Brighton Develop Conference 2011 - Top Five Best Bits

I was lucky enough to be able to go to the Brighton Develop Conference 2011 this week. It was all pretty amazing. I spent the entirety of Wednesday wandering through the plush corridors of the Hilton Metropole wearing a Portal hoody and an overly large backpack that had Sack Boy poking out of it (see below); truly I was dressed to impress.

For an at a glance record, my conference schedule was as follows:

  • 09:30-10:30 – GAMES:EDU: Why You Need Us More Than We Need You
  • 11:00-12:00 – BUSINESS: Money for Good Games
  • 13:30-14:30 – ART: Fable: The Journey – The Evolution and Preservation of a Distinctive Visual Style
  • 15:00-16:00 – ART KEYNOTE: Showtime! (although this was very nearly CODING: Engineering the Total War AI: from Soldier to Battalion)
  • 16:30-17:30 – DESIGN: Turning Ink into Brink

I’ve written about my experiences at Develop Conference 2011 in detail over at the blog of the kind people who sent me there, but there’s definitely more for me to enthuse about yet! With this in mind, here’s a list of the top five things that happened to me at Develop; don’t expect all of them to make sense!

5) Getting shot down by Bungie – This is probably one of the ones that doesn’t appear to make much sense. I was wandering around the Expo and, upon seeing it, tenatively approached Bungie’s stall hoping to get a look at what they had on display. The first thing I said was something along the lines of “It’s cool, I don’t think you’ll be interested in hiring me”, but despite this she asked what I did and my experience.

Sure enough, my degrees and year or so of copywriting experience weren’t quite what Bungie were looking for (apparently they’re interested in finding writers with experience in television and/or film, which makes senses), but they did offer as much stuff as I wanted off their stall as commiseration (see below).

4) FREE STUFF! – Always a plus. In addition to a Develop Conference goody bag (pictured below), I also got my greasy mitts on some badges, a wristband, a dogtag and a bottle opener from Bungie, a T-shirt from Splash Damage and a free copy of Creavures on Steam (as well as a poster) from Muse Games.

3) Learning about video game writing – This was pretty handy for me as a writer and worshipper of video games. There were bits and bobs about this throughout the day, but by far the most useful session on this subject was the one run by Splash Damage’s Edward Stern, the company’s one and only writer (and he’s a designer too). Entitled “Turning Ink into Brink”, he covered both the basics and the nitty gritty, saying early on that “being a hack is a good thing” when writing for video games (this way you don’t run the risk of “getting your heart broken”, or wasting the company’s time and money; certain games – like Madden 12, for example – don’t exactly need a dedicated writer).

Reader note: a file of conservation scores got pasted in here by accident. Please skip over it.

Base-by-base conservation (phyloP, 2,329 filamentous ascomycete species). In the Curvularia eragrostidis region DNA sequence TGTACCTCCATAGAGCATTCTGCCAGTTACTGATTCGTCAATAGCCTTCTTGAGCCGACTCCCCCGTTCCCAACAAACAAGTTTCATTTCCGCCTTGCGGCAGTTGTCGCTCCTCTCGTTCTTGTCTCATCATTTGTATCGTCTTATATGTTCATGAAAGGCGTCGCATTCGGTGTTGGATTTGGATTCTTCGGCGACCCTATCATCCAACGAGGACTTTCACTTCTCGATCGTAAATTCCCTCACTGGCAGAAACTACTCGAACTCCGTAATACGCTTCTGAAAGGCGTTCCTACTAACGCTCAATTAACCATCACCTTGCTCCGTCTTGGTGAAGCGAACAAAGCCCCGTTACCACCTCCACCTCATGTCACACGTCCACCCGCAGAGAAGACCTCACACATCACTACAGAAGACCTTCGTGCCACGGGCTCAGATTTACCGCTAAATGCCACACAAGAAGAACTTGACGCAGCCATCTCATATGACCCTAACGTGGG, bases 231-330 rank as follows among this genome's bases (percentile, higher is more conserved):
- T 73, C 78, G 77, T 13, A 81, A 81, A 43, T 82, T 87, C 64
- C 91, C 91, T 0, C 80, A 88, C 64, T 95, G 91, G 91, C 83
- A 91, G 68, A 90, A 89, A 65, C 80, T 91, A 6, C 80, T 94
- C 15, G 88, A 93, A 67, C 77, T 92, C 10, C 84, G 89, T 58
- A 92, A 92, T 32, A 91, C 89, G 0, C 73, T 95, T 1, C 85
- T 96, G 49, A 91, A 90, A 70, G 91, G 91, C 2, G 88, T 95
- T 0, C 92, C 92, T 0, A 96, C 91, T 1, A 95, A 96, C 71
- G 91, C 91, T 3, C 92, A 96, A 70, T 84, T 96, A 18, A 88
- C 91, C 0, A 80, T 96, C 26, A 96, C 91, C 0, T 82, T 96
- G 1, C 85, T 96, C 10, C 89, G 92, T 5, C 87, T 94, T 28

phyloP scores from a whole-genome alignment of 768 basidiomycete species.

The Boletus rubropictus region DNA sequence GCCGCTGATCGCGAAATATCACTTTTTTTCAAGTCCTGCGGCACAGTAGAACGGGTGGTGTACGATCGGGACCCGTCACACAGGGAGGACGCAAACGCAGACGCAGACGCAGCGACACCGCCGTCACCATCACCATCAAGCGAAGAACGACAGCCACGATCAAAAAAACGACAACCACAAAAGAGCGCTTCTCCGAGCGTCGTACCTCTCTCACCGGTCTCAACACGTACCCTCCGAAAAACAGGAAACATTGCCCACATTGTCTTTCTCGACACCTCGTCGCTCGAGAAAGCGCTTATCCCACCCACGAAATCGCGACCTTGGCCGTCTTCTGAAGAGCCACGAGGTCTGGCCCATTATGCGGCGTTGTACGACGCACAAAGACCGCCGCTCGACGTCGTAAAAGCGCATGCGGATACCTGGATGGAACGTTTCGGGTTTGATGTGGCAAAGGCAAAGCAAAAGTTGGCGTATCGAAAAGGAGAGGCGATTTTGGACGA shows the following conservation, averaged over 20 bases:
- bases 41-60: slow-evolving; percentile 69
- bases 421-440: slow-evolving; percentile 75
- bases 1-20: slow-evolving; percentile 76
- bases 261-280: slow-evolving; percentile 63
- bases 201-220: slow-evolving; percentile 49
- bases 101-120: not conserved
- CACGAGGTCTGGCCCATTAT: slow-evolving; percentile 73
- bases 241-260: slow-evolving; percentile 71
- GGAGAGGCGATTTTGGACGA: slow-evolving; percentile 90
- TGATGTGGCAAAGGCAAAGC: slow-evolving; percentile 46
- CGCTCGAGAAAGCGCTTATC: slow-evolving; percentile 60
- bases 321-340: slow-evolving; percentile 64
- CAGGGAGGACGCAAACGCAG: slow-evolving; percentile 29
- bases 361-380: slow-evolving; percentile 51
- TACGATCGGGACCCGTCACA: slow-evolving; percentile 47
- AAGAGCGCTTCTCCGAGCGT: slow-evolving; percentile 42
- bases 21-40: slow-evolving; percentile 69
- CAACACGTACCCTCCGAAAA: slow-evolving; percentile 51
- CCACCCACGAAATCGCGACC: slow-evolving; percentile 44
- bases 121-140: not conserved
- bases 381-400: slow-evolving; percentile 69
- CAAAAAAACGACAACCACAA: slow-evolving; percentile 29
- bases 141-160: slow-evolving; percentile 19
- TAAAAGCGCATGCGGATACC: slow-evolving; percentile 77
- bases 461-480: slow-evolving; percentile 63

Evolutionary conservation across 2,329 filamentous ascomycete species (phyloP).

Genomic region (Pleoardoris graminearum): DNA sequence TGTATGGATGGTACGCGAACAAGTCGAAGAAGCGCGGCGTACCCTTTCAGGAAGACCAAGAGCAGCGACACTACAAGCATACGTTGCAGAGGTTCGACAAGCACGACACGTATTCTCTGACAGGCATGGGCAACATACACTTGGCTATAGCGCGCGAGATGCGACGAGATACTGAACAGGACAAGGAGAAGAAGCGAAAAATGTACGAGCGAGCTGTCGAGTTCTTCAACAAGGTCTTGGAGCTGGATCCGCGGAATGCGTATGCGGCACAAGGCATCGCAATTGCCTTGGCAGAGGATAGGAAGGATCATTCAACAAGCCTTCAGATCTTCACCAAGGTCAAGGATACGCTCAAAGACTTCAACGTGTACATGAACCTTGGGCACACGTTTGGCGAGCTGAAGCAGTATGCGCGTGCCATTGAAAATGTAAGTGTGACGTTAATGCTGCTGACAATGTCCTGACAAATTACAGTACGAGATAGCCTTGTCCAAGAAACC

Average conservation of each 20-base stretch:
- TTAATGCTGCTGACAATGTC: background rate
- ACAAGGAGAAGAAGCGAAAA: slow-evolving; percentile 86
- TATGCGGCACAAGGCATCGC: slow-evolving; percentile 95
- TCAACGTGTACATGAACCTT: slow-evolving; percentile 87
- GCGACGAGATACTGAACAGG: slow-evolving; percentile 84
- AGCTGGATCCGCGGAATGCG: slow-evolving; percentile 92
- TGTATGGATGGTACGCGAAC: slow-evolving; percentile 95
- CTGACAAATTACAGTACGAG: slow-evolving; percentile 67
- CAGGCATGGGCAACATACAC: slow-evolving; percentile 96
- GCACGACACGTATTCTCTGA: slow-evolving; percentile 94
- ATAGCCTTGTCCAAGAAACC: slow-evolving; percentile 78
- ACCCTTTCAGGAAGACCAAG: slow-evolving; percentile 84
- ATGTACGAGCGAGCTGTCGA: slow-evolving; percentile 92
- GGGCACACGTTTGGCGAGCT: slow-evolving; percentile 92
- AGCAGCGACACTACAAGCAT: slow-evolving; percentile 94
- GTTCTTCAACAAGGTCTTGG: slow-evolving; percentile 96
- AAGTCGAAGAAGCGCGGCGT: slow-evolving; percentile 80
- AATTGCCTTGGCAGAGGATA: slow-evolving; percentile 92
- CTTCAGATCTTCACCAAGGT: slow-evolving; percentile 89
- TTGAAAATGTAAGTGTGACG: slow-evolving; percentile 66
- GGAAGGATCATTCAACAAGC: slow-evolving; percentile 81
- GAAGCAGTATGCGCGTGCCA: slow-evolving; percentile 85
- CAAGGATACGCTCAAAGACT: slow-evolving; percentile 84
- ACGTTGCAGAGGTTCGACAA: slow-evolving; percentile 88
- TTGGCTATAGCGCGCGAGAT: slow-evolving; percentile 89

Other key things to remember as a video game writer include being able to write your way out of any corner created by the restraints of time, budget or technology and that the story of the game is not yours to author but the player’s; they want to be able to create their own water cooler moments to reflect back on. Stern also said what he thought worked well and not so well in Brink, which was pretty enlightening considering the game’s somewhat mixed (but seemingly overall largely positive) reviews.

2) Iain McCaig – The reason I’m so glad I decided to go to art keynote. Artist and conceptual designer extraordinaire, Iain McCaig on a variety of awesome movies including Terminator 2, Harry Potter and the Goblet of Fire and a load of stuff for Lucasfilm/arts including Monkey Island and the Star Wars movies. Insisting that everyone can draw (“It’s your first language!”), Iain invited members of audience to come up and contribute some of the stunning live drawings he did during the session while telling us about the importance of storytelling in both art and game design and his beginnings drawing for Games Workshop (he is responsible for their iconic logo, it first appearing as part of a larger design he did for a bag).

Additionally we got to see an exclusive unused pitch trailer for John Carter of Mars as well as the first public still from his upcoming film The Book of Secrets. An amazing and incredibly entertaining speaker; I can’t really recommend him enough.

1) Shaking hands with Notch – This doesn’t really require much explanation… BUT IF YOU INSIST. I was hanging around outside the Metropole after the conference had finished when I saw a somewhat familiar figure standing with a small group of people, others occasionally coming up to talk to him and/or shake his hand. Waiting until a nearby Daniel Kaplan got off the phone (I only realised it was him afterwards; to be fair, unlike Notch he doesn’t have a distinctive hat or beard), I asked if it was okay to request a handshake myself and was told to go for it.

I shook the hand of the god of Minecraft, ruefully mumbled something about my phone battery being flat so I couldn’t record the momentous occasion, seemingly misheard a joke of some kind then thanked him and went on my merry – and surprisingly professional – way.

ECMSquared (11 Posts)

MA student and copywriter with an incurable video game addiction. Also likes tabletop RPGs, films, comic books, anime, blogging and writing short stories. More crazed ramblings can be found on Twitter.

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